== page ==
House Mice


House mice are the same species as field mice. When land developers move in, field mice have to move out. And what better place to move to than into your nice warm house, with food to nibble and sweaters to shred and counters to poop on and comfy walls to build nests in? Many families of house mice have been living in human homes for generations and have different social traits. In Europe they display notable physical traits, so your house mouse could be the ancestor of a future distinct Californian house mouse.

When you find yourself overrun with unwanted mouse guests, there are many ways to encourage them to leave. First, keep your house extra clean — all food should be tightly stored. Then head over to Ace Hardware and pick up your accessories of choice. Live traps are popular in Davis; they allow you to capture the mouse without harming it, and then you can release the mouse back into the wild to become a field mouse once again. In extreme situations, poison or snap traps may be necessary. Glue traps are effective, but fairly cruel to the mouse — where poison and snap traps at least give the mouse a quick death, glue traps stick the poor creature to a piece of cardboard to slowly starve to death. Another option for traps available at Ace is the "Rat Zapper 2000". It is the most expensive trap but a good one. It kills both mice and rats (unlike spring traps) using the charge from a few AAs. You don't have to see your kill (it's hidden in a little tunnel) and you keep poison out of the food chain. They cost about $50.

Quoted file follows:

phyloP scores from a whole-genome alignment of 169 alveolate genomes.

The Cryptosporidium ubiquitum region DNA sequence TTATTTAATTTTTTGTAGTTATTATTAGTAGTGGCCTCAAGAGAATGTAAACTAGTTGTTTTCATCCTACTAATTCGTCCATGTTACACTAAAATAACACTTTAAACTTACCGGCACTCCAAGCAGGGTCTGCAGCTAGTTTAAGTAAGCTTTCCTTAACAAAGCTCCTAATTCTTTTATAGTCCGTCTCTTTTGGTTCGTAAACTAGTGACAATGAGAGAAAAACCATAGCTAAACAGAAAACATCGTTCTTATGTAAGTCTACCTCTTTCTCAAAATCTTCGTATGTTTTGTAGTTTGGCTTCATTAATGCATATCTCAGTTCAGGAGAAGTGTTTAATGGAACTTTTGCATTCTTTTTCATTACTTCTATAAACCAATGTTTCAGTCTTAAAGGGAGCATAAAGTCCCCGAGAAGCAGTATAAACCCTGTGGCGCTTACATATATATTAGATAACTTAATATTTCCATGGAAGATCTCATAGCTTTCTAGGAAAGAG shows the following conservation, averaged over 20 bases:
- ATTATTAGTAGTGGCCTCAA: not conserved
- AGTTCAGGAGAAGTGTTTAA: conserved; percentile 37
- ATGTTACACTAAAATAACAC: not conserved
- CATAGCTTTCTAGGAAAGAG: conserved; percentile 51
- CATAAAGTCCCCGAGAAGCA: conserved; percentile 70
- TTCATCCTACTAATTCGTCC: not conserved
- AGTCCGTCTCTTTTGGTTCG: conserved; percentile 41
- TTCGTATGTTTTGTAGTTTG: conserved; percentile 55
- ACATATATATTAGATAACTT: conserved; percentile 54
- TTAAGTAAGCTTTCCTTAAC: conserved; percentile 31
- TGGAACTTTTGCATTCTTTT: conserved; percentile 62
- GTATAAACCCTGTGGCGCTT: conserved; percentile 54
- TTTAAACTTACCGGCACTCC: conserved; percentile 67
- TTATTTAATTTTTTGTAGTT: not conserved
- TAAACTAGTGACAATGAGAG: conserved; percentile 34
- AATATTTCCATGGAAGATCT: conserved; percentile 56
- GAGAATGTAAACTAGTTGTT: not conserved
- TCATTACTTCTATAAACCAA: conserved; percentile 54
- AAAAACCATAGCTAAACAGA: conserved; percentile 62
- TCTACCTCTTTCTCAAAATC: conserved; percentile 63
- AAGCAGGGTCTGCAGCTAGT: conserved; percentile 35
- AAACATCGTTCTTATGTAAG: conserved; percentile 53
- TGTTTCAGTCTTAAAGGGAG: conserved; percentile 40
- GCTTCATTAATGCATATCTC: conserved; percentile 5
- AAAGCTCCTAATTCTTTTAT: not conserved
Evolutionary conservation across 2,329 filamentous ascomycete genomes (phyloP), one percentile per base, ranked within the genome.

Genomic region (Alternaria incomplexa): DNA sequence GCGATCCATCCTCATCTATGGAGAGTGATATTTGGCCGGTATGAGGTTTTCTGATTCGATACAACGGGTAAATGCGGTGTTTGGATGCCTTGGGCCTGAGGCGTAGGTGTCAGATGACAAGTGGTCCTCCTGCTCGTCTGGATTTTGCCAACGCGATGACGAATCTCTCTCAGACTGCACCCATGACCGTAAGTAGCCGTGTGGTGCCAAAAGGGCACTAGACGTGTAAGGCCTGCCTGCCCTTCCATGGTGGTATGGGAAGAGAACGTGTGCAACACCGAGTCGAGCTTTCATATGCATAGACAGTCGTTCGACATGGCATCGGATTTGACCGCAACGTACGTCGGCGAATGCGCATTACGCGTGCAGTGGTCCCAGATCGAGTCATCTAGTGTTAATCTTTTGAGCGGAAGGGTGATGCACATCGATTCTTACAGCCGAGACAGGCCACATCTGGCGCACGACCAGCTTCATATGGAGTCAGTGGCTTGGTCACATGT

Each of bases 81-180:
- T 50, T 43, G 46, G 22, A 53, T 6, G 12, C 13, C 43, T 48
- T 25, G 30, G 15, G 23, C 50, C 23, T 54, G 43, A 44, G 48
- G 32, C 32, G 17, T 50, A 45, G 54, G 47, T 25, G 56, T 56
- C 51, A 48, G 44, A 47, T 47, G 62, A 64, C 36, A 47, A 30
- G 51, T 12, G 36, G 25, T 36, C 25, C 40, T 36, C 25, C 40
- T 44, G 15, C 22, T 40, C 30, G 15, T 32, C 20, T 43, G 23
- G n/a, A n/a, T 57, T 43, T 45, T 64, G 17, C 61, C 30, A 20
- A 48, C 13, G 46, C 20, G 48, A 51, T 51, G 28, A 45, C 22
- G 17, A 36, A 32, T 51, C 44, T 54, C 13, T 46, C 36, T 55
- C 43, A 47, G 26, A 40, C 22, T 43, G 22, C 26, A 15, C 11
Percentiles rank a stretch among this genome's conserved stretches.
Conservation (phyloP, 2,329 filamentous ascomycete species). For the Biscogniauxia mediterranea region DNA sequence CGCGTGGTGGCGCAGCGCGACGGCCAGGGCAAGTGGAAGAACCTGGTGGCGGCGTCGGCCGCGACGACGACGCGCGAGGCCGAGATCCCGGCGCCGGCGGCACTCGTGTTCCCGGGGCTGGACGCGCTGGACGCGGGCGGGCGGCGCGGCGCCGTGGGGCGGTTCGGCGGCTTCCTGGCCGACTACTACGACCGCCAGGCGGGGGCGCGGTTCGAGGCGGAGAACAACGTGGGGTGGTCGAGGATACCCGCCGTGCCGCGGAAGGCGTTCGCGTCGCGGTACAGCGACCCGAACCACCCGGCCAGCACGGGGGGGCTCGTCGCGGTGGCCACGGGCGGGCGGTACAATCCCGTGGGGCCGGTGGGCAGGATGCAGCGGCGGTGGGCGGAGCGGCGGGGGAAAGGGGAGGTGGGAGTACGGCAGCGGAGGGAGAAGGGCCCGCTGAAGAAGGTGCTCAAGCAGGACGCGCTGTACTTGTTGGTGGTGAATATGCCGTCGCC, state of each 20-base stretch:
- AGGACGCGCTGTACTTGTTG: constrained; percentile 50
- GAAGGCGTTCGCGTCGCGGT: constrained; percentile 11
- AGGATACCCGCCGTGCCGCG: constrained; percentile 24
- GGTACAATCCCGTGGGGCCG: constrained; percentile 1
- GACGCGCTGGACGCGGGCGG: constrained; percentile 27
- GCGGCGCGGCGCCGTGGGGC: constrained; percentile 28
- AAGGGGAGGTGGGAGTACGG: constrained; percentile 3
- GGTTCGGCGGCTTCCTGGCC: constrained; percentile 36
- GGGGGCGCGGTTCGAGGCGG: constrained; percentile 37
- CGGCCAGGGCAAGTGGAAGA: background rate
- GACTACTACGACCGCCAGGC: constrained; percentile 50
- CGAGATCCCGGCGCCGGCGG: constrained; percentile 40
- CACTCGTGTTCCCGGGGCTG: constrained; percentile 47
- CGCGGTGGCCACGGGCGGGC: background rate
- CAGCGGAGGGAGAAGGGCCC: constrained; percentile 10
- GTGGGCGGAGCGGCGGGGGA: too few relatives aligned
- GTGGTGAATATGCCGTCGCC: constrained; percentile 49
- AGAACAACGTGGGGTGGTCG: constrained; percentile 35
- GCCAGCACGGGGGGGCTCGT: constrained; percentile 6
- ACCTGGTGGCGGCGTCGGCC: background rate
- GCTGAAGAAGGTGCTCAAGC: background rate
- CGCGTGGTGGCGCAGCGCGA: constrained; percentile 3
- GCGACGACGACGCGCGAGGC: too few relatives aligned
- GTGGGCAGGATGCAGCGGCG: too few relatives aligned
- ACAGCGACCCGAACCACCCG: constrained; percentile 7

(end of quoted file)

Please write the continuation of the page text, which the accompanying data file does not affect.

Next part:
If you really want a totally humane way to dispatch a mouse, halothane or slow CO2 inhalation (not dry ice!) are the generally accepted methods among the rodent enthusiast community.

House mice whom you invite to live in your home, for whom you visit Petco and buy fancy wheels and salt licks, would be more properly characterized as Friends of the Wiki. It is important to distinguish the two, especially since releasing a domesticated mouse into the wild ensures a very nasty death for the animal, and taking a wild animal out of their habitat isn't the best idea as rodent domestication takes several generations.

For more general information on our tiny fuzzy co-inhabitants, check out the mice entry.

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